In addition, the average amount of N and 15N release showed no difference at the 0–5 cm depth for the two sites (73.67 ± 6.27 mg N m−2 day−1, 0.31 ± 0.02 mg 15N m−2 day−1 at Cov and 77.71 ± 8.08 mg N m−2 day−1, 0.35 ± 0.04 mg 15N m−2 day−1 at Ref, respectively). However, it was significantly (p < 0.05) higher at Ref (204.68 ± 10.53 mg N m−2 day−1, 0.81 ± 0.06 mg 15N m−2 day−1) than at Cov (155.70 ± 15.41 mg N m−2 day−1, 0.48 ± 0.05 mg 15N m−2 day−1) at the 5–15 cm depth (Table 3).
Specific N mineralization
The specific soil N mineralization (specific soil Nsr_min) was significantly higher with mineral soil coverage (Table 3) for both soil layers (0–5 cm and 5–15 cm). Throughout 28 days of incubation, the specific soil Nsr_min at site Cov was 0.60 ± 0.07 mg N g−1 N day−1 and 0.35 ± 0.03 mg N g−1 N day−1 at Ref at a soil depth of 0–5 cm. A similar difference was also found at 5–15 cm soil depth, where Cov released 0.58 ± 0.03 mg N g−1 N day−1, significantly more than Ref (0.36 ± 0.03 mg N g−1 N day−1). In addition, specific soil 15Nsr_min was also significantly higher with mineral soil coverage (Table 3) for both soil layers (0.68 ± 0.10 mg 15N g−1 15N day−1 at 0–5 cm depth and 0.71 ± 0.14 mg 15N g−1 15N day−1 at 5–15 cm depth) than at Ref (0.39 ± 0.02 mg 15N g−1 15N day−1 at 0–5 cm depth and 0.37 ± 0.02 mg 15N g−1 15N day−1 at 5–15 cm depth).
The ratio of the specific soil 15Nsr_min release to the Nr_min release was above one for both layers and sites (Fig. 4). No difference was found between the two sites; however, the ratio of specific 15Nsr_min and Nsr_min from the 5–15 cm soil layer was lower than from the 0–5 cm soil layer. Significant differences among the two soil layers and the two sites are indicated with lowercase letters (ANOVA and Tukey’s honest significant differences)
The effect of mineral soil cover on soil 15N retention and N mineralization
Soil 15N retention
The field 15N tracer experiment showed that 10% of the applied 15N tracer resided in the soil pool in the Ref site, of which more than 90% was found in the top 30 cm of soil. This result was similar to the 15N retention from the drained fen peatland reported by Augustin et al. (1997) who found that 10–20% of the applied labeled 15 N fertilizer were recovered in the soil pool in a 15N tracer experiment from two drained peatlands in Germany, of which more than 90% was located at the 0–20 cm depth. To the best of our knowledge, soil 15N recovery from drained peatland with mineral soil coverage has never been studied. Our results indicate that the soil 15N recovery (~ 20% of the applied 15N tracer) from the Cov site was generally significantly higher than at Ref at the end of the study period, suggesting a better retention of the fertilizer-N though mineral soil coverage. The recovery was at the lower end of the range of data reported from 15N tracer (with 15N enriched fertilizer or slurry) studies in grassland on mineral soil in Europe. This included 20–25% soil 15N retention from a grassland in southern England (Jenkinson et al. 2004), ~ 15% from grassland in the Netherlands (De Vries et al. 2011), and 30–40% from grassland in Germany (Zistl-Schlingmann et al. 2020).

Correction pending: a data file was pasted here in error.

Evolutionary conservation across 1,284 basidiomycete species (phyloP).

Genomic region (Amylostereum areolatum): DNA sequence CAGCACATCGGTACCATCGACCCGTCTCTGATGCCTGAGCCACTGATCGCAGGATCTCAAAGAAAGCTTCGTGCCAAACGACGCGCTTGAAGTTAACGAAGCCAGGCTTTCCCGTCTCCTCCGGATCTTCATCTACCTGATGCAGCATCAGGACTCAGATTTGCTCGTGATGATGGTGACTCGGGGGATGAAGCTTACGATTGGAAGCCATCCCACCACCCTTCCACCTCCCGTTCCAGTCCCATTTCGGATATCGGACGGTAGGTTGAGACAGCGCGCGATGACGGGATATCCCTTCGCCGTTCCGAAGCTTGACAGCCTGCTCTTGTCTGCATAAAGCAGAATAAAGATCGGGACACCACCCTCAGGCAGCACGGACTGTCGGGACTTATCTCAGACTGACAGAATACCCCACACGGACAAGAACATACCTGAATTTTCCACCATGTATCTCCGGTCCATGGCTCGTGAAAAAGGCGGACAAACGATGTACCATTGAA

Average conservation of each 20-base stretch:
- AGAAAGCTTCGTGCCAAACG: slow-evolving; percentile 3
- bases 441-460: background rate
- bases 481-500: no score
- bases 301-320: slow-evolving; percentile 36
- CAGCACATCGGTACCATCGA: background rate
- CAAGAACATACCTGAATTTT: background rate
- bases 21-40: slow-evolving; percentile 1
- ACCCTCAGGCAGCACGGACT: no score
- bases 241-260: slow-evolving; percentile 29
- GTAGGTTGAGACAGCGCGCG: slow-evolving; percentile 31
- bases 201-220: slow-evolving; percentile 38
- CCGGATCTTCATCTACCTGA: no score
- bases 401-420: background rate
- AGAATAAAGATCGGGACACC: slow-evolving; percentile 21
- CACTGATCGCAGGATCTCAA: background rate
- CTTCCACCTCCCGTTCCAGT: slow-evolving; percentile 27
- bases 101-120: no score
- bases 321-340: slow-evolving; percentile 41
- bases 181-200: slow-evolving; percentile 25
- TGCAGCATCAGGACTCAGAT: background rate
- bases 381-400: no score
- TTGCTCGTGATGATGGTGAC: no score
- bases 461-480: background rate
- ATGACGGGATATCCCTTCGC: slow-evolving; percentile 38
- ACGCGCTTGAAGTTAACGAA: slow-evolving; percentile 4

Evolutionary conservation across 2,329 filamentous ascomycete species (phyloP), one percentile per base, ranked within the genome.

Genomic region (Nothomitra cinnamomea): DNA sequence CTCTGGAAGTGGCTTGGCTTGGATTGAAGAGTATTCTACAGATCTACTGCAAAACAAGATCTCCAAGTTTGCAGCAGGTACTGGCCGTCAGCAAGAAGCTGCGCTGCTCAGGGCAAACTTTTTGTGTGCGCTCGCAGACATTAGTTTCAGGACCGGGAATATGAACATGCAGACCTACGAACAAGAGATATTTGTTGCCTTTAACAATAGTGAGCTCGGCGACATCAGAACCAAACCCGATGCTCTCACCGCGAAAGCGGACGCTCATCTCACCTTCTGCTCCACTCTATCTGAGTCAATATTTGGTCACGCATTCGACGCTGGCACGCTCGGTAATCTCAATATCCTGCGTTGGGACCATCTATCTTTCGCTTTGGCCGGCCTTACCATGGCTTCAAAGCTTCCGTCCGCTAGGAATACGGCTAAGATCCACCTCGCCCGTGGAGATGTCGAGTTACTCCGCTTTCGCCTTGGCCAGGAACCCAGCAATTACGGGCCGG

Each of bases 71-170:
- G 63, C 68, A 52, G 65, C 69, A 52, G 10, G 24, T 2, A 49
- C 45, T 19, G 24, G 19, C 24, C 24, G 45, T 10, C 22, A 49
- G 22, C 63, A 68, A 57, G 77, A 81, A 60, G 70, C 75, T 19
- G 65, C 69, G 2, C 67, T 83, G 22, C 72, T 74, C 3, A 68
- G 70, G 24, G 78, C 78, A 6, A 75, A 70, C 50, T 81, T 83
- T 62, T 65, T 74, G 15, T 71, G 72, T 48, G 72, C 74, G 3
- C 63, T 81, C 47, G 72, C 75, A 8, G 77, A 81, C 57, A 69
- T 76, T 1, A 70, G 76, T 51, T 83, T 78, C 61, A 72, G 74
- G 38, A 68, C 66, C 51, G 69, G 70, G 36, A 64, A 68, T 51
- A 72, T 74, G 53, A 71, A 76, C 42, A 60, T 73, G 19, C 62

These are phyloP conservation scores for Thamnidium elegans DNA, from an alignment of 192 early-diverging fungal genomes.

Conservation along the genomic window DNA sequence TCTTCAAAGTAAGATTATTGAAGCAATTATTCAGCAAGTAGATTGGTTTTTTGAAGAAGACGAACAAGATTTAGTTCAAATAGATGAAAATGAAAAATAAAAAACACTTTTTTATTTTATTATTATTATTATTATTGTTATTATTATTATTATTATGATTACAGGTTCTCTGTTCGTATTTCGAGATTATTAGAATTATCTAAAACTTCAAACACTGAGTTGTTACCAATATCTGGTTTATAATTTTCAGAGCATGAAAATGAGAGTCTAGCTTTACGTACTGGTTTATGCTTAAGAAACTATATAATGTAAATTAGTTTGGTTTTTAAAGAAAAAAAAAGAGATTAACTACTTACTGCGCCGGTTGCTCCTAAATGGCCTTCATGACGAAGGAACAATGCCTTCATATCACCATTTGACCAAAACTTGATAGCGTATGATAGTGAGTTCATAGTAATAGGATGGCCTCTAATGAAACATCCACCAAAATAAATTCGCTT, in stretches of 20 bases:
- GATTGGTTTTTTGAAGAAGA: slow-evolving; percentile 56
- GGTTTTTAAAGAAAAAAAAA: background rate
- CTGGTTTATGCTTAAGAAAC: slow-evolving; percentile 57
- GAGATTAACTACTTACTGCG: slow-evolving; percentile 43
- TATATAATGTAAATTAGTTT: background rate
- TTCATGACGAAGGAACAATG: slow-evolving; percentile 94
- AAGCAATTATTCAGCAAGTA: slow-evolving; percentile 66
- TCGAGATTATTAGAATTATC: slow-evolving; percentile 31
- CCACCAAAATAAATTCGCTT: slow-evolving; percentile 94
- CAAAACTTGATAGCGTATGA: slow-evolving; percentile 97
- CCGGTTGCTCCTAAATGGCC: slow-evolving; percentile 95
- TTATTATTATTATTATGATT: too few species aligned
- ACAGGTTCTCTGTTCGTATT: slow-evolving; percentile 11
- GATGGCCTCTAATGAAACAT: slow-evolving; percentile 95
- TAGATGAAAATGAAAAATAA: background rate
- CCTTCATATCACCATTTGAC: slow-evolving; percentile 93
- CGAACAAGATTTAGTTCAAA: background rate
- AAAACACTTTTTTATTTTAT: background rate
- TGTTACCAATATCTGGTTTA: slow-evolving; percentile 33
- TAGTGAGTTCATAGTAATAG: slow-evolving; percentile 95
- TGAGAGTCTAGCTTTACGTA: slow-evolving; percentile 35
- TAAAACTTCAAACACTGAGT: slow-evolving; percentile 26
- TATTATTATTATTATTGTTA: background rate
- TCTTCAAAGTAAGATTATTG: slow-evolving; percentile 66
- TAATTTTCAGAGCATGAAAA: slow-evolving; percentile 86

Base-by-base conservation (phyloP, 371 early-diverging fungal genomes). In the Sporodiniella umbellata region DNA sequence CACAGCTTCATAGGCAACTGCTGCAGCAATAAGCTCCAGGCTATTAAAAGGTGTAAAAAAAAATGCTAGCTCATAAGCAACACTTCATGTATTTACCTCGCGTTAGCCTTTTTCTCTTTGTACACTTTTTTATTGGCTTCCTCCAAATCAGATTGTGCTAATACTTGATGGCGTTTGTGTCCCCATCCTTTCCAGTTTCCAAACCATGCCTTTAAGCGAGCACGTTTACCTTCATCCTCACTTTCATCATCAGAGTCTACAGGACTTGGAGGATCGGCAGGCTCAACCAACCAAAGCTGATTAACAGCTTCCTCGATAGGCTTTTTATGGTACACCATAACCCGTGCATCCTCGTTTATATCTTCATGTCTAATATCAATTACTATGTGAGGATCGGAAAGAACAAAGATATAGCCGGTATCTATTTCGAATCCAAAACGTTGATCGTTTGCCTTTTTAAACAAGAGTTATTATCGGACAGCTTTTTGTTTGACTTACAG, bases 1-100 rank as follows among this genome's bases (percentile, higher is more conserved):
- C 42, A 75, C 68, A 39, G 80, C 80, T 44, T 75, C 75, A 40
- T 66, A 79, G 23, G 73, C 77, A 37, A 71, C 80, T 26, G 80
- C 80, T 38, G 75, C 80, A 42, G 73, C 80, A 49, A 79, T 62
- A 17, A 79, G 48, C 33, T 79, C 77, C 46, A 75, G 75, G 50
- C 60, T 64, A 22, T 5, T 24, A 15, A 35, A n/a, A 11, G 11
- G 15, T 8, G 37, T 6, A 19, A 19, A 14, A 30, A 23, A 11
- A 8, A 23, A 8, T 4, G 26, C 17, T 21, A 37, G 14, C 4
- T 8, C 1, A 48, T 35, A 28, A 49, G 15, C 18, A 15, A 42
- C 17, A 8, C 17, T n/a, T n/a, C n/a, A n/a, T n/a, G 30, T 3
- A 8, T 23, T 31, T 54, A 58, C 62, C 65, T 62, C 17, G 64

However, we observed a downward movement of the 15N tracer to the deeper layer at Cov, whereas no such trend was found at Ref (Fig. 1D) over the course of the experiment. This indicates that, despite a higher overall recovery in the studied soil layers, fertilizer N might leach faster in the covered mineral soil material at Cov than in the drained peatland at Ref. This may, after longer periods, also change the overall recovery once the leachate leaves the investigated zone of 0–60 cm. The higher 15N leaching from Cov may be attributed to the low absorption rate of the mineral cover material compared to the degraded peat, as the sand content of the mineral soil coverage is much higher than that of the peat at Ref (Table 1). Hence, the low adsorption potential of the sand for anions compared to organic materials with higher anion sorption capacity may have induced a higher N leaching at the mineral soil layer from Cov.
Higher soil 15N recovery at Cov might be due to a higher microbial 15N uptake. Microbial N use is positively correlated with soil substrate availability and soil pH (Elrys et al. 2022). Compared with Ref, the SOM pool from Cov is small (Table 1), but relatively young and labile as previous shown from a 14CO2 measurement on the same site (Wang et al. 2021). The higher availability of labile SOM stimulates soil microbial activity, which ultimately promotes microbial N uptake (Barrett and Burke 2000; Booth et al. 2005; Yang et al. 2022). Moreover, the relative old and stable SOM pool from Ref may exist in forms that the microorganism cannot easily use (Baldock and Skjemstad 2000; Fontaine et al. 2007). This may result in a lower microbial N uptake at Ref than at Cov. In addition, soil pH of the surface layer at Cov was higher than at Ref (Table 1), which may enhance soil microbial N uptake and further induce better soil 15N retention at Cov than at Ref, due to the enhanced microbial activity under high soil pH (Zhang et al. 2017).
Soil N mineralization